It’s important to not make these too long but still capture attention; the point of a sub-heading is to break down the content within each section. They help organize information, improve readability, and allow readers to quickly find the specific details they are looking for.

6. Body Content

Remember that grand production we mentioned earlier? This is it. The knowledge base article should have the main content within this section, providing details and answering key questions. Use clear and easy-to-understand language, and be sure to break up the text into smaller paragraphs for easier readability. Include relevant examples, images, or screenshots to improve engagement.

7. Conclusion 

And so we’ve come to the end. This section summarizes the main points covered in the article and gives a clear wrap-up. The aim is to leave readers with a clear understanding of the topic and what they need to do afterwards, if anything.

8. Call-to-action

This is not a fundamental part of the template, but including a call-to-action at the end encourages readers to take the next step or engage further with your business. It could be a link to related articles, a contact form, or a suggestion to explore other resources within your knowledge base.

Types of Knowledge Bases

Knowledge bases come in all shapes and sizes, just like the information they store. They can be human-readable or machine-readable.

But before we dive into creating knowledge base templates, let’s break down the different types of knowledge bases and which one works best for you. Here's a breakdown of some common knowledge bases:

Internal Knowledge Base

This is a private, internal library of information that’s specifically designed for your employees or internal teams. A company might use an internal knowledge base to store onboarding materials, standard operating procedures (SOPs), troubleshooting guides, or HR policies.

The main purpose of an internal knowledge base is to centralize and share organizational knowledge, ensuring quick access to the latest and most accurate information. This reduces the time employees spend searching for details and enhances operational efficiency.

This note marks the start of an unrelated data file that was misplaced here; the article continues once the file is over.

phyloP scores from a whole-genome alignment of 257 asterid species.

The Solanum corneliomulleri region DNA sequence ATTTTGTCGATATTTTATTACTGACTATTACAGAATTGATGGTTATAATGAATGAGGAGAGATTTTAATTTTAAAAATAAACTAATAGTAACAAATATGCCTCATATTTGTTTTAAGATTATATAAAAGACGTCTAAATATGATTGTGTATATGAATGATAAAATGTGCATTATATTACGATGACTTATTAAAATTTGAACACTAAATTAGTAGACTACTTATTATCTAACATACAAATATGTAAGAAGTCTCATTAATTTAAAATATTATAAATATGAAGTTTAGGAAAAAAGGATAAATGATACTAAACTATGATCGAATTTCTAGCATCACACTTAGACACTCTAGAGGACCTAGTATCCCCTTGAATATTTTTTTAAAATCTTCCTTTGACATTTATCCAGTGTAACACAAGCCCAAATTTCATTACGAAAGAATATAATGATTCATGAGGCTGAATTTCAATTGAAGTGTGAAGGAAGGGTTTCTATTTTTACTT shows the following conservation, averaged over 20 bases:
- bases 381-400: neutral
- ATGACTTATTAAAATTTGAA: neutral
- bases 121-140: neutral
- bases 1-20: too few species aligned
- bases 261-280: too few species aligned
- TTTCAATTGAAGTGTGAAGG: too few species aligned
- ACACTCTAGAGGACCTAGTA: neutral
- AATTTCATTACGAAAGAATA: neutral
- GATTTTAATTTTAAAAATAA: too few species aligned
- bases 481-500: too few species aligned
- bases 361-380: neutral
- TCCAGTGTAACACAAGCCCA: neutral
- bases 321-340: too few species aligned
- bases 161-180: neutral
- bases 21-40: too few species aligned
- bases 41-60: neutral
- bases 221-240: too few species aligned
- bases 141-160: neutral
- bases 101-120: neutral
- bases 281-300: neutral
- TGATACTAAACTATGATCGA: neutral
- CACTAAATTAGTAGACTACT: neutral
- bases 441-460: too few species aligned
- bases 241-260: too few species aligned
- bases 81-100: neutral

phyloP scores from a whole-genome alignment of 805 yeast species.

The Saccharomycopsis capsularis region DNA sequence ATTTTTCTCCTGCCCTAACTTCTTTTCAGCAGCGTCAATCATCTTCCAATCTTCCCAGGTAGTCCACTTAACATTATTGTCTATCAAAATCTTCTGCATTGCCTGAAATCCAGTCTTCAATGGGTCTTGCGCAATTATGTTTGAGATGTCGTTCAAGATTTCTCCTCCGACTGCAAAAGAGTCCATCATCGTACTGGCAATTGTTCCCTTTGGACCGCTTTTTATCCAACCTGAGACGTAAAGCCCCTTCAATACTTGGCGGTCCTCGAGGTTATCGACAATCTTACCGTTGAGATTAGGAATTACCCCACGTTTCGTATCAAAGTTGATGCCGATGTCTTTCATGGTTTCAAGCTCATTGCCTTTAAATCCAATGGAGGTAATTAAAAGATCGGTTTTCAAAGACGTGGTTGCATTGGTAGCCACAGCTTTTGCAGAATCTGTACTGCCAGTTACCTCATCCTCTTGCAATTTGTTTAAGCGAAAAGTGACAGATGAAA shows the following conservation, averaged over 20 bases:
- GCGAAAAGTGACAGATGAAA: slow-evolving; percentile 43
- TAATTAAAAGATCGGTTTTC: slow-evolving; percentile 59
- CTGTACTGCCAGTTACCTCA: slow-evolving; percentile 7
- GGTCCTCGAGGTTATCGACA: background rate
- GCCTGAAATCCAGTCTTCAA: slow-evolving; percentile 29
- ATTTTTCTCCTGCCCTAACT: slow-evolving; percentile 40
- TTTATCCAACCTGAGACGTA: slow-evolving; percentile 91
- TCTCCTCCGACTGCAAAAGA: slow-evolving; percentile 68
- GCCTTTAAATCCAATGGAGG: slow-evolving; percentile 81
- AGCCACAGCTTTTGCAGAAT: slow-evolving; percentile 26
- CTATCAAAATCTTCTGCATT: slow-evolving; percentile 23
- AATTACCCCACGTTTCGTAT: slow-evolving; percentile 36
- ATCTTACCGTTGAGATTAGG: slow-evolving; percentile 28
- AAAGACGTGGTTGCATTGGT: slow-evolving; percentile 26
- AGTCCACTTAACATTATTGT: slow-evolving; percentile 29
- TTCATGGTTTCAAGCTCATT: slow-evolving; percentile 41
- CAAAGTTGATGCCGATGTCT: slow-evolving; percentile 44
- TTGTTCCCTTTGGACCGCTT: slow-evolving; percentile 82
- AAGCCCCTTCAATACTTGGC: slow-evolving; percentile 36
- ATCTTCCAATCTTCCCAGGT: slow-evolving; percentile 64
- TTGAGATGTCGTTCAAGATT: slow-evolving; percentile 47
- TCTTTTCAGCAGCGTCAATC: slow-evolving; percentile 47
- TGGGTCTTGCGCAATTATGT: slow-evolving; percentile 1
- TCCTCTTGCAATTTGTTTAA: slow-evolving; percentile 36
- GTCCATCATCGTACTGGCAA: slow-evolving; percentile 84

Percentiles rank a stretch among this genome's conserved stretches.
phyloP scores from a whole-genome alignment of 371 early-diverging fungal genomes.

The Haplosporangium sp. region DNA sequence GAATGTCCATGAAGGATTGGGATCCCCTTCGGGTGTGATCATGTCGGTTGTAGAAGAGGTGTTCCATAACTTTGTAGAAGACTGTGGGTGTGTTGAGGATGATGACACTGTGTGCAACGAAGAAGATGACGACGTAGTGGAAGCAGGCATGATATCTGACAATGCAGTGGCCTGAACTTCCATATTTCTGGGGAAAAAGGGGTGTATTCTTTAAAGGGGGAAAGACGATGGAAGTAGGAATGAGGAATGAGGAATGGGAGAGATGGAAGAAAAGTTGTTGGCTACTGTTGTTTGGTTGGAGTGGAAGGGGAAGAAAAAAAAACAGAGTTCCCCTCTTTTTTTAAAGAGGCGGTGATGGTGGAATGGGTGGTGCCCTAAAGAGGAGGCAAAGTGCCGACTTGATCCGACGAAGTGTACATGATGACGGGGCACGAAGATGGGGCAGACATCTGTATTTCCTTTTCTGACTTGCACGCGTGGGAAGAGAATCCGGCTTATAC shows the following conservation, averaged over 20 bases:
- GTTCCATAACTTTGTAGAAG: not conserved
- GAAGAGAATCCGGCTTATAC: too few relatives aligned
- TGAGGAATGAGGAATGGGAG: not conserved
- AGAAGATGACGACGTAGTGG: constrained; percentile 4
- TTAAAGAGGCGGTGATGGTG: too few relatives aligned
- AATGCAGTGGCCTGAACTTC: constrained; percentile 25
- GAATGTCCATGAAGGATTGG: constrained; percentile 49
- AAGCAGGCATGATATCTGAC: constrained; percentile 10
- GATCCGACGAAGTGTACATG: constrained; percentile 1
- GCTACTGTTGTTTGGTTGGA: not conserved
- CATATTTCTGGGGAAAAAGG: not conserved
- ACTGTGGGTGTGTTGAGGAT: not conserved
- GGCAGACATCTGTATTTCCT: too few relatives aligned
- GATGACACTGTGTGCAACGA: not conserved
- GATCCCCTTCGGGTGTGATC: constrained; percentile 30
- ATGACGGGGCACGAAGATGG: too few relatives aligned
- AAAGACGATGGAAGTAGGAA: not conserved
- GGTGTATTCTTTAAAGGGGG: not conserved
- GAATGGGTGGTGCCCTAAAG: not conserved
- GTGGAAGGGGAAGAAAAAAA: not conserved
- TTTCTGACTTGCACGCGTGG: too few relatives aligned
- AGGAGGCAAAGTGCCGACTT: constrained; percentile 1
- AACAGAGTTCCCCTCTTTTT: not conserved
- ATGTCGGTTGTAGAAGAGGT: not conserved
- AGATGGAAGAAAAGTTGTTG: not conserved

External Knowledge Base

An external knowledge base, typically known as a customer knowledge base or self-service knowledge base, is designed to host and store information for your customers. Depending on the type of business you run, you could create an external knowledge base with how-to guides for using or installing software, and troubleshooting tips. An FAQ section would also fall into this category.

This type of knowledge base empowers customers to help themselves, and also reduces the strain on customer support, while improving customer satisfaction.

Knowledge Base Templates

Now that we've established the power of templates, what they are, and the types of knowledge bases, let's get to the good stuff:

1. How-to Guides

Think of these as the friendly teacher’s assistants in a classroom. They’re meant to accurately guide and direct you when you need help, showing you clearly how to do something in a way that you understand.

Here's how you can make your how-to guides effective:

  • Introduction and overview: Introduce and explain what the guide is about, what problem it’ll solve and what to expect after reading the guide.
  • Table of contents: Give readers the chance to jump from section to section when they want to.
  • Clear and actionable titles: These need to clearly state the problem the guide solves. Instead of "Get started with our software," try something like “How to set up our software in 10 steps.”
  • Simple steps: Break down difficult processes into easy-to-follow steps. Use bullet points, numbers, and formatting options for emphasis. Keep the language as simple as possible. 
  • Show, don't just tell: Use multimedia like screenshots, videos, and infographics to guide people visually. 
  • Call to action: At the end of your guide, include a call to action - whether it’s directing your users to another relevant guide or to your website. Use this section to tell them what to do after solving their problem.

2. Troubleshooting Guides

These act as your customer's knight in shining armor, ready to help them overcome common issues. It’s a set of guidelines that lists common problems and multiple solutions to overcome them.

Your troubleshooting guide templates should include the following:

  • Identify the problem: Find the most frequent issues that your users face and describe the symptoms clearly. This section should resonate with what the user is currently facing, so as to help them diagnose their problem and find the right solution.